All around the world — whether in Minneapolis or Paris — cries for justice are ringing as thousands of people take to the streets to protest that black lives do, indeed, matter. Countless new allies have abandoned the chants of #AllLivesMatter and have now joined the choir of voices demanding that police brutality against the black community be addressed.
As a black clergyperson, I am particularly encouraged by the number of Christians who have finally spoken out against police brutality. For years, black people of faith have waited to see if “Christian celebrities,” especially white pastors with large black followings, would acknowledge the injustices that plague the black community. Their silence was particularly offensive considering that many of these pastors have benefited, at best, and plagiarized, at worst, from the black Church tradition. However, since the recent murder of George Floyd, a large number of Christians who were formerly silent on issues of racial injustice have made the decision to speak out. Although numerous Christians have finally chosen to name racism, I am woefully skeptical of new allies who have rushed to protest without examining the ways in which their own theologies continue to nurture it. The failure to address theological racism will cause new allies to come to this moment believing that the fight for justice is merely theologically adjacent to their brand of evangelism as “the real work of ministry.” For some, this is still just a societal issue, and not a theological one.
Prior to this moment, new allies have preached a gospel of Jesus devoid of justice. They failed to make the theological connection that Jesus and justice are, in fact, mutually inclusive. To invoke Jesus and then to invoke justice is redundant. Every time we invoke the name of Jesus, we commit ourselves to the ministry of justice. Every time we invoke the name of Jesus, we declare the psalmist’s decree that justice and righteousness are the foundations of God’s throne. Every time we invoke the name of Jesus, we summon the messianic prophecy that the spirit of the lord was upon Jesus, to preach the good news to the poor, to set the prisoners free from the Roman industrial complex, and to proclaim liberty to those who were oppressed. Every time we invoke the name of Jesus, we remember that Jesus was convicted of a crime he did not commit, received an unfair trial, and was sentenced to a state-sanctioned lynching on a tree. The ministry of justice is the ministry of Jesus. We cannot divorce our theology from the ministry of justice. To do so is to divorce ourselves from Jesus himself.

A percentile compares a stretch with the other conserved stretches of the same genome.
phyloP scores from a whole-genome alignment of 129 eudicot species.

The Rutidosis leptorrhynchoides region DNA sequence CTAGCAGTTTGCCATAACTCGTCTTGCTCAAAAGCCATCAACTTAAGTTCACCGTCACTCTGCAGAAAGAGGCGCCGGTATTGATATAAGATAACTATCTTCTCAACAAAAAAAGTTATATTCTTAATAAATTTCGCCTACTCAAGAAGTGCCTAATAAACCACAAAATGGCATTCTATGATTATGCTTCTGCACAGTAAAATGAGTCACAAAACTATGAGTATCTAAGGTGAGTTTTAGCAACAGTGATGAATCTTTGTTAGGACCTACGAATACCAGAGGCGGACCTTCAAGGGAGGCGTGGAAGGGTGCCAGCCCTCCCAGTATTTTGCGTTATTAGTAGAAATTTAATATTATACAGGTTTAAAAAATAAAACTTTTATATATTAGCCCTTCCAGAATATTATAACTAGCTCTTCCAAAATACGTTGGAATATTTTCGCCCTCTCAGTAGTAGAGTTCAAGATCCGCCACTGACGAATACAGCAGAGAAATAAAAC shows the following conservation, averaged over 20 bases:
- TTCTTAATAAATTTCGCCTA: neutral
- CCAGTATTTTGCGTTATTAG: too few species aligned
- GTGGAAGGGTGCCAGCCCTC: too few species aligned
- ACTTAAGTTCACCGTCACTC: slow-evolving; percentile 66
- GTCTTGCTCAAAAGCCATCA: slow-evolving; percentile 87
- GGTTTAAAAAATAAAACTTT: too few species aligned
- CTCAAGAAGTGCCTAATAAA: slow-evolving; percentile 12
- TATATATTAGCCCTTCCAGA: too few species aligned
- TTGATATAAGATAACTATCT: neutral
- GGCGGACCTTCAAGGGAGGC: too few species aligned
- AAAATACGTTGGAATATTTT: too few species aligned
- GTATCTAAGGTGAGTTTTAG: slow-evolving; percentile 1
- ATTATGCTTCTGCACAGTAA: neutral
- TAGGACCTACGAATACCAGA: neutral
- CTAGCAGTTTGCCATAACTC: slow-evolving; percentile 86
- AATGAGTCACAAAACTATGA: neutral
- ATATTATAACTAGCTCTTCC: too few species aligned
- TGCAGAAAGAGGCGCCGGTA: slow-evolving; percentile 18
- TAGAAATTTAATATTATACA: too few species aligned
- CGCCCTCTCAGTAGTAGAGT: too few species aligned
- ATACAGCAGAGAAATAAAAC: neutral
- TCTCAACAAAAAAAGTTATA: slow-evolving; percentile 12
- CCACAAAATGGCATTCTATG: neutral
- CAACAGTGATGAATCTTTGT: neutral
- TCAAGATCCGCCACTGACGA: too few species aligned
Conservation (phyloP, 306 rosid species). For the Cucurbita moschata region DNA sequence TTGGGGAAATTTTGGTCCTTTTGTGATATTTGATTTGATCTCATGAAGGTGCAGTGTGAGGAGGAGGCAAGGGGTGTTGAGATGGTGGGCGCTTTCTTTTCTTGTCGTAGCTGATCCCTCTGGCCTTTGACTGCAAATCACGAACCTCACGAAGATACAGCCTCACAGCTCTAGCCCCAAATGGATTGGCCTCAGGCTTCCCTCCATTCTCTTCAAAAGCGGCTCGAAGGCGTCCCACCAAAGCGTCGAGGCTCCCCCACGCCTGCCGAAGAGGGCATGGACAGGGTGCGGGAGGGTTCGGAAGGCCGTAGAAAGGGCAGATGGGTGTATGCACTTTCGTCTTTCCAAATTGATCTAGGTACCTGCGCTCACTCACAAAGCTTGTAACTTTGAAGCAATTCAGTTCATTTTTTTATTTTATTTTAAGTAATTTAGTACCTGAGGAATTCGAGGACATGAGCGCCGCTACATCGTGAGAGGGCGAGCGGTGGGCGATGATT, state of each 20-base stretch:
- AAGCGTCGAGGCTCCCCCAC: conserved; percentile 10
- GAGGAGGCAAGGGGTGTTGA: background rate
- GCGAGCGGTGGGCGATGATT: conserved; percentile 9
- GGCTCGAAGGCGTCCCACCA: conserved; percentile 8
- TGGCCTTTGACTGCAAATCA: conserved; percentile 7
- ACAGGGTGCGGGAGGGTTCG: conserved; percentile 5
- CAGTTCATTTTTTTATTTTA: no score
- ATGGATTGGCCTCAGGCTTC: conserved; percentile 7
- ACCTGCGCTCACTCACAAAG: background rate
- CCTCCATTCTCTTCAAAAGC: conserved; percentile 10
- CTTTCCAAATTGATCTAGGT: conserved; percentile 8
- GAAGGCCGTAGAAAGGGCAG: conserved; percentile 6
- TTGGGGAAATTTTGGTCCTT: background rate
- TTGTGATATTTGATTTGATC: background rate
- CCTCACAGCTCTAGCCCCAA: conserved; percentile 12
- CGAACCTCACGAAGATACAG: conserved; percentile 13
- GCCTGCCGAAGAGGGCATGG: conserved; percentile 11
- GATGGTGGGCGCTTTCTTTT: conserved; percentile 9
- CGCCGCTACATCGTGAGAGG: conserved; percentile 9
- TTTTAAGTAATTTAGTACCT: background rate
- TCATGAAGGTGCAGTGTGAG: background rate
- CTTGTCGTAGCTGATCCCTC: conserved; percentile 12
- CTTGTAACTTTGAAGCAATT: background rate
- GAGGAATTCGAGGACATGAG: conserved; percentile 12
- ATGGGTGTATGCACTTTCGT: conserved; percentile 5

Something majestic is taking place in the midst of this struggle. However, in order for us to seize the moment, we must avoid the path of safe and easy allyship that doesn’t require theological transformation. Truly understanding that #BlackLivesMatter means doing the work, and doing the work means returning to the work, and returning to the work requires us to pick up where Jesus left off. Over this past week, I’ve seen a number of people attempt to explain this current moment by reposting a viral cartoon of the Parable of the Lost Sheep. The 99 sheep hold up #AllSheepMatter signs, while Jesus leaves them for the one sheep who has strayed away.
While well intentioned, the ethos of the cartoon is theologically inaccurate. The Parable of the Lost Sheep is about the 99 who got it right, and the one sheep who strayed and got it wrong. For new allies, to now state that black lives matter is to also confess that you were the lost sheep who strayed away from the truth — not one of the 99 who stayed true to Jesus. Stating that #BlackLivesMatter means understanding that justice is at the heart of God, and your failure to address it requires you to return back to the fold. In order to return back to the fold, you must choose to see justice as ministry and not as a moral extracurricular. In order to return back to the fold, you must abandon your obsession with campus expansion and renew your commitment to community revitalization (and not gentrification). In order to return back to the fold, you must desert a gospel of nationalism that pledges its allegiance to an earthly king, and embrace a gospel of liberation, that kneels in solidarity with all souls and bodies that are disinherited.
So, although there are many new Christian allies who are speaking out, there are not enough who are saying the right thing. Every church that preached, “We don’t have a race problem; we have a sin problem,” needs to apologize to their congregation for their failure to name systemic racism as the sin. Every church that settled for teaching the Christian trope of “turning the other cheek” in a way that only addresses isolated moments of individualized hate, must acknowledge their complicity in propagating institutionalized racism.
An individual’s need of repentance will never be enough to redeem or rectify an entire system that is in need of salvation. It is insufficient for your church to say, “We can no longer be silent.” It is time to say, “We got it wrong.” Before your church decides to go out and protest, consider protesting your own theology that continues to intentionally and unintentionally do harm to black and brown bodies. Before taking a knee and holding a prayer vigil, consider this — there is no real substantive difference between a racist bigot holding a Bible in front of a church and a Christian holding up a #BlackLivesMatter sign with no plans to parse out the practical implementation of the holy truth of justice. So, pray for the spirit to move, and pray for the movement to start in you. Preach the resurrection, and preach the injustice of the crucifixion. Protest inequality, and protest your own theology. Beloved, this is the real work of ministry, and Justice is her name.
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